A notorious one-ring scam is targeting Pakistanis on cellular networks using phone calls.
Pakistani citizens are warning each other on social media websites and messaging apps after the resurfacing of an “on-ring” resurfaced in Pakistan last week. Several Pakistani citizens have received phone calls from unknown international numbers, which is raising the suspicion about “Wangiri” or “one-ring” scam.
Wangiri originally emerged from Japan, and it means “one ring and disconnect”, which means it enables scammers to generate robocalls to hundreds of thousands of mobile users, mostly to their mobile devices.
The phone call ends with a missed call notification on the receiving end, urging the receiver to call back. The scam tricks thousands of users into dialing an international number and hence exposing them to the risk of getting charged heavily for the connecting fee, and huge per-minute charges.
After the call made several rounds with the users across the country, some citizens started posted warnings and messages on social media and instant messaging apps.
The deputy director of the Federal Investigation Agency (FIA) Punjab Cybercrime Wing, Khalid Anees said that these messages are creating a panic situation among citizens. He told Dawn, “It is not possible to access the SIM card using international calls. The received calls are being made through the internet; this is called ‘net war’. Circulating these forwards messages is like giving credence to rumor mongering.”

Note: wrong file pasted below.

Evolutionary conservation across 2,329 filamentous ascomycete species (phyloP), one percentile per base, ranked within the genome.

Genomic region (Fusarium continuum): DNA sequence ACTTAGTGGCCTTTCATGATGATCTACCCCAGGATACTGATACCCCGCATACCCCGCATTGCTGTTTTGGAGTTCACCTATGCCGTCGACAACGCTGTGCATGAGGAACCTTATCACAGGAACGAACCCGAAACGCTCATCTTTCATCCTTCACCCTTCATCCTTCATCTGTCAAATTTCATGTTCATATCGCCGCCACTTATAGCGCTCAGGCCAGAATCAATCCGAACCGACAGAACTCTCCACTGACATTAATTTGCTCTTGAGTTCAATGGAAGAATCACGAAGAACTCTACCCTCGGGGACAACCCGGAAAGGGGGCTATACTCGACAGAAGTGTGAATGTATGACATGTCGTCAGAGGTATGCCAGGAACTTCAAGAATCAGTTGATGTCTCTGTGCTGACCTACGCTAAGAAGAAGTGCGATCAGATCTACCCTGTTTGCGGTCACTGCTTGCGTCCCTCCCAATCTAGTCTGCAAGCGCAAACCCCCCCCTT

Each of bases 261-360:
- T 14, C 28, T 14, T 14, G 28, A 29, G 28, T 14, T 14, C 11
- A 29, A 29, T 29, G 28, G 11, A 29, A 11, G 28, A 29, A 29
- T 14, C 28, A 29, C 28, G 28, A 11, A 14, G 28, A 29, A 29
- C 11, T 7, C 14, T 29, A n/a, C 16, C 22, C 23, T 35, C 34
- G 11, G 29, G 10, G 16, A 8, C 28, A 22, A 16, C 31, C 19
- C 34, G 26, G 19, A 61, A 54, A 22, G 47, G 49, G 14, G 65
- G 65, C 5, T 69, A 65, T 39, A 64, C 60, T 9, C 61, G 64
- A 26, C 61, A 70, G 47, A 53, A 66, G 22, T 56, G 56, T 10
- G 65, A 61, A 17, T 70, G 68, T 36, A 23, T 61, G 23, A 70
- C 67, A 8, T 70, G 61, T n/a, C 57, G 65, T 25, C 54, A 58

A user who received a call from this scam ring shared a message on WhatsApp, which reads;
“Very Very Urgent …
Please pass this message to your family and friends NOW.
People have been receiving calls from
or any number starting from +371 +375 +381
These guys only ring once and hang up.
If you call back, they can copy your contact list in 3 sec and if you have a bank or credit card details on your phone, they can copy that too…
+375 code is for Belarus.
+371 code is for Lativa.
Don’t answer or Call back.
Also, Don’t Press
#90 or #09
on your Mobile when asked by any caller.
It’s a new trick which is used to access your SIM card, make calls at your expense and frame you as a criminal.
URGENTLY FORWARD this message to as many friends as you can to stop any intrusion!!!”
Anonymous calls as these originated for the first time in Australia, back in 2012. The message claims that by calling on these numbers users are not only exposing them to charging a fee for the call, but there is a great chance that they compromising their cellular data as well.
But the reports suggest that simply returning the phone calls to these numbers have no serious impact on the user’s data. In order to steal such information, hackers would have to devise another way to penetrate the phone which requires a much more complex system than just calling a phone number.
Local security expert Norbert Almeida had also supported the FIA’s statement, “Phones cannot be hacked in this way. The only thing they can do is expect you to call back and incur high calling charges, in which the hackers get a cut.” Almeida added, “Don’t call back unknown international numbers. And if it persists, just don’t answer.”